There is, however, in the Baucus bill what seems to be an exception to this iron mandate for reducing medical care costs that indeed is not related to quality of care, while aiming solely at reducing the national debt. There is a section (page 80, the Chairman's Mark) that gives Kathleen Sebelius, secretary of Health and Human Services, permission to adjust these strictures for "those physicians who tend to serve less healthy individuals who may require more intensive interventions."


But what is submerged in here is the cold fact that even if a Medicare doctor does apply this permission in treating certain patients, as he considers necessary, the pressures will continue — with regard to his entire cumulative roster of other Medicare patients — to keep very much in mind that he or she may still be in peril of winding up at the end of a year in the punishable top 10 percent of annual Medicare costs per patient.


To bring Balch back into the conversation concerning the actual effects of the 10 percent health penalty on real-life patients, as well as doctors, he points out that this penalty for Medicare doctors "creates a moving target."


"By definition," Balch said, "there will always be top 10 percent, no matter how far down the total amount of money spent on Medicare is driven." Say that 2015, the top 10 percent is anything over $10,000 per patient. In 2016, most doctors will scramble to hold down the treatments they authorize to avoid breaking that limit."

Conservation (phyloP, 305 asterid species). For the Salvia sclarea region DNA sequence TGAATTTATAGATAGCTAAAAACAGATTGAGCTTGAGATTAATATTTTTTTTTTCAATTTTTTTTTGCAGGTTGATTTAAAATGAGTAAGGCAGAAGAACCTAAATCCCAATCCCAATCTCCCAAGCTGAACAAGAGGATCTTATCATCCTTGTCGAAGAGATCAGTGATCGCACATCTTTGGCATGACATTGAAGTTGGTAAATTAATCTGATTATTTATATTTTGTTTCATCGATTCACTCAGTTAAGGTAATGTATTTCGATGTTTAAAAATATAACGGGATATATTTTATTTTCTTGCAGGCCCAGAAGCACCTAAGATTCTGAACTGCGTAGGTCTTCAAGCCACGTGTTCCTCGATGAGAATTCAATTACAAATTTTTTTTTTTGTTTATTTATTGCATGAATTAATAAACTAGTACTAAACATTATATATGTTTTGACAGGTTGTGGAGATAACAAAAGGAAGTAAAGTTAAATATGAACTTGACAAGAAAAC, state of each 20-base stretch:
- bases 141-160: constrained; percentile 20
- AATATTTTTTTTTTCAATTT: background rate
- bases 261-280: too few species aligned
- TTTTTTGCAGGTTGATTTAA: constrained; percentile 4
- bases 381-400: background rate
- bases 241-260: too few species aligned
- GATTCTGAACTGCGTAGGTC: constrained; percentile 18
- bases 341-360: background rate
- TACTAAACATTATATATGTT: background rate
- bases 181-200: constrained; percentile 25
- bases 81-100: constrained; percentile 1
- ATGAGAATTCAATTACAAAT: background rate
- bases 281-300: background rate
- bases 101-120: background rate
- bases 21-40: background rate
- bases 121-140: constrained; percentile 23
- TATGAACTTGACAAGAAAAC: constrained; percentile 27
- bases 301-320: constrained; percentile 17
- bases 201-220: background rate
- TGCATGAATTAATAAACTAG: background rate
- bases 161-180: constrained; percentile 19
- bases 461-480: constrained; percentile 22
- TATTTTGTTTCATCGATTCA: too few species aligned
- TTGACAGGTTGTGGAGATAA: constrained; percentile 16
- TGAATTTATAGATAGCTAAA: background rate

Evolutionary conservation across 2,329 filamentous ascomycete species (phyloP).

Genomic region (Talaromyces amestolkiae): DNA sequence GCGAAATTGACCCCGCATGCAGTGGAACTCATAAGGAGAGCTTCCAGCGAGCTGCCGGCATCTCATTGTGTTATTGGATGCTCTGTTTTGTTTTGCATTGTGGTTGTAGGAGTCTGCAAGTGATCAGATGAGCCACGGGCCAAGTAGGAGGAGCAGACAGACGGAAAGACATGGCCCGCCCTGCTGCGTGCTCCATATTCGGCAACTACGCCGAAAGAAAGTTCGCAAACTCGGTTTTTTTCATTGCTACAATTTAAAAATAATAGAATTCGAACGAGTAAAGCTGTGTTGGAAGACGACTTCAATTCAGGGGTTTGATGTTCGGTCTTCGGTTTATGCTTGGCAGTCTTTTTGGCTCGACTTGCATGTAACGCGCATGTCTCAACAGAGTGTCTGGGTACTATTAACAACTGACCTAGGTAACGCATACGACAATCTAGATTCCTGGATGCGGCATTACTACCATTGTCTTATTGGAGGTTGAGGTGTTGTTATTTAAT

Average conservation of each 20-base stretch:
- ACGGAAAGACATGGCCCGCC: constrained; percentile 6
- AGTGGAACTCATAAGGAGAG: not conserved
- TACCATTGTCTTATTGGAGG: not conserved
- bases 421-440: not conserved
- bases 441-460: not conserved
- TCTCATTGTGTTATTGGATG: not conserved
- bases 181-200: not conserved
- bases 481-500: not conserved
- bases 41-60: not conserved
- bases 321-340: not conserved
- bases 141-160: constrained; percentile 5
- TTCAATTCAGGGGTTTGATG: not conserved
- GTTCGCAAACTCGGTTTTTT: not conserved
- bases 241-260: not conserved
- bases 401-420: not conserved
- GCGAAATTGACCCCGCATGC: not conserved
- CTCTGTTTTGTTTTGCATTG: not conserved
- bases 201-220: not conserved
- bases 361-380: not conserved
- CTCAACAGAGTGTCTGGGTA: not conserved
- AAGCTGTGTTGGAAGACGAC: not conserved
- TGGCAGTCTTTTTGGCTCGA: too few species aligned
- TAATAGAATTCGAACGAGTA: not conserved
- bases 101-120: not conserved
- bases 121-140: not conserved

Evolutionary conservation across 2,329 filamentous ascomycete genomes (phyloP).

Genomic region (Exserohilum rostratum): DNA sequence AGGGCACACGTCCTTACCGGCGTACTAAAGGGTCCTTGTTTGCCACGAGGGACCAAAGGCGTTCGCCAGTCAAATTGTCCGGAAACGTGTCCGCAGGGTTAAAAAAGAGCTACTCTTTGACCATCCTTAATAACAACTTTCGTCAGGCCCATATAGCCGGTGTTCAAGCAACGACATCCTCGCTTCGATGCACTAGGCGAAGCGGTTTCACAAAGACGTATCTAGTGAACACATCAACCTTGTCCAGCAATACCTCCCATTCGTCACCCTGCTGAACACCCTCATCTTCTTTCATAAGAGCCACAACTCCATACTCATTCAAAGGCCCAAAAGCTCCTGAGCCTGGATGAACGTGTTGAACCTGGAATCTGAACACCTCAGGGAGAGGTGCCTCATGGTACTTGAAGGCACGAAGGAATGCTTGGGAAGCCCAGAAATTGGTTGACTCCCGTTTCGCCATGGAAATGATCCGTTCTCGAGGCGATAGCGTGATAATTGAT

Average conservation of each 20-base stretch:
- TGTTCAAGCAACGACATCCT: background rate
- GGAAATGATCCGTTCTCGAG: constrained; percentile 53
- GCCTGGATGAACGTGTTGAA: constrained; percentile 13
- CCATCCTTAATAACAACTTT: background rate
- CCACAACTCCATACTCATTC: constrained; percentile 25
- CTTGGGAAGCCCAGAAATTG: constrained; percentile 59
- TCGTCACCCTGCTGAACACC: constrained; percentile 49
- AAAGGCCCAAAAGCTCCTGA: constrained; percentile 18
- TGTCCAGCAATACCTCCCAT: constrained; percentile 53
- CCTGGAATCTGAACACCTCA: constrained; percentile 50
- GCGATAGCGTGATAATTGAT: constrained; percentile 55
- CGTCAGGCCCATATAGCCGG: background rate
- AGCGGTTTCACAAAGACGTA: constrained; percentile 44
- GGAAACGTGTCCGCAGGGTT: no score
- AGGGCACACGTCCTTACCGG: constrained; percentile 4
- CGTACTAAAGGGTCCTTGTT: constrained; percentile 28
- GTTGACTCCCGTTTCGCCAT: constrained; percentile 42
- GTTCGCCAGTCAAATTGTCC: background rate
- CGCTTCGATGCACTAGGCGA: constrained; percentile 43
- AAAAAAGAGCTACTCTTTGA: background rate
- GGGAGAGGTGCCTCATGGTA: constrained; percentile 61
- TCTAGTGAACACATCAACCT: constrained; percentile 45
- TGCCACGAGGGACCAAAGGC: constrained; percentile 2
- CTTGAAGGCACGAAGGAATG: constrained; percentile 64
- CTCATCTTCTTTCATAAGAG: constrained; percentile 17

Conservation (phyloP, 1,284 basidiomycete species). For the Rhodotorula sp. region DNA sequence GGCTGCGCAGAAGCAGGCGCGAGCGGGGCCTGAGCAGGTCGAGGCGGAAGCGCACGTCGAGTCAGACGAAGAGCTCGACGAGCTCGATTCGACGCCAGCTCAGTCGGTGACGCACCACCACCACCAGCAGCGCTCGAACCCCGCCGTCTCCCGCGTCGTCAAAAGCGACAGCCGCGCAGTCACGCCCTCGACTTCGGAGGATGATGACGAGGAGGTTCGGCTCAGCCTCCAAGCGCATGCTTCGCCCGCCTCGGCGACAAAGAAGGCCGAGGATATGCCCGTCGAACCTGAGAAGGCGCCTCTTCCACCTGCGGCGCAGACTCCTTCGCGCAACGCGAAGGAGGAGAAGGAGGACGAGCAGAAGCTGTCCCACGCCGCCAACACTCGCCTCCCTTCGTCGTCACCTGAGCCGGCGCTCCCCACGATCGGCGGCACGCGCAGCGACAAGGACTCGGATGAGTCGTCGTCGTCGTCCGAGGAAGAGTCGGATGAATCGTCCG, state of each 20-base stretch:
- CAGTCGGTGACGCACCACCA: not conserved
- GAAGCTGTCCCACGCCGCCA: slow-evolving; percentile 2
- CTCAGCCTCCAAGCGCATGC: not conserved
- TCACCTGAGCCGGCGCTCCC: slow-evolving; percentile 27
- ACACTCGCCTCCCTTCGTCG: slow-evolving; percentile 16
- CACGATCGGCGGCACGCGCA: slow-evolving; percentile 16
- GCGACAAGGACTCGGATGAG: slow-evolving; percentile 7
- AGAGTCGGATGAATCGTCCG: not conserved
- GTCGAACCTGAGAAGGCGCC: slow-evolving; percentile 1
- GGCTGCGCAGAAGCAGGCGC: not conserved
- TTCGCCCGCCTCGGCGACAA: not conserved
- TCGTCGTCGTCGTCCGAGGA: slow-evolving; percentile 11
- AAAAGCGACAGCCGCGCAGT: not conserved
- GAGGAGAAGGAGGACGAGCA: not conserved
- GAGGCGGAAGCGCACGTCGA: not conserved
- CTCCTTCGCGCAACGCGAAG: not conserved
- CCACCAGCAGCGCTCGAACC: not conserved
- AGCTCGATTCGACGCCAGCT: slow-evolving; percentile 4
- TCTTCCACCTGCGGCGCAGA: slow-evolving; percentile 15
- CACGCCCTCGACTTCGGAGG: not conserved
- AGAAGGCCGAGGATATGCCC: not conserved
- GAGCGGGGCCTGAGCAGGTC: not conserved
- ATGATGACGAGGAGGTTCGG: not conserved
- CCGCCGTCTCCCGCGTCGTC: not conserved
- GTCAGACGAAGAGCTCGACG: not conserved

But the real possibility, as a result, is that the total annual amount of that limit will drop. So next year, doctors will try to avoid being in the penalty box for anything they authorize over $9,500. Burke Balch adds:


"As the process repeats, the next year might be anything over $9,000. The year after that anything over $8,000, and so on. It's a game of musical chairs, in which there is always one chair less than the number of players. No matter how fast the contestants run, someone will always be the loser when the music stops."


But Medicare doctors will not be the only losers. As the doctors struggle to keep abreast of the continually falling limit of the money they can authorize for their contingent of patients, consider what those patients will lose in the quality of their treatment. The bluntest assessment of this approach to health care "reform" is by National Right to Life Executive Director David N. O'Steen:


"It takes the telltale fingerprints from the government: Instead of bureaucrats directly specifying the treatment denials that will mean death and poorer health for older people, it compels individual doctors to do the dirty work."


Even if this insidious provision does not survive in the eventual Senate bill, or is excluded from the subsequent House-Senate Conference Committee report on what President Obama will eventually enact into law, its actual existence is a further warning to all of us to pay very close attention to all the health care "reform" bills before any of them becomes law. For some of us, our very lives may depend on the ultimate statute — not only because of the quality of care we will get, but rather for the nature of our final exit.


An adage that took me many years to understand is that "what the government gives, it can take away." That's why an essential individual responsibility of American citizenship is to keep a close eye on your government at all times.

Every weekday JewishWorldReview.com publishes what many in the media and Washington consider "must-reading". Sign up for the daily JWR update. It's free. Just click here.


Nat Hentoff is a nationally renowned authority on the First Amendment and the Bill of Rights and author of several books, including his current work, "The War on the Bill of Rights and the Gathering Resistance". Comment by clicking here.

Nat Hentoff Archives

© 2006, NEA

Columnists

Toons

Lifestyles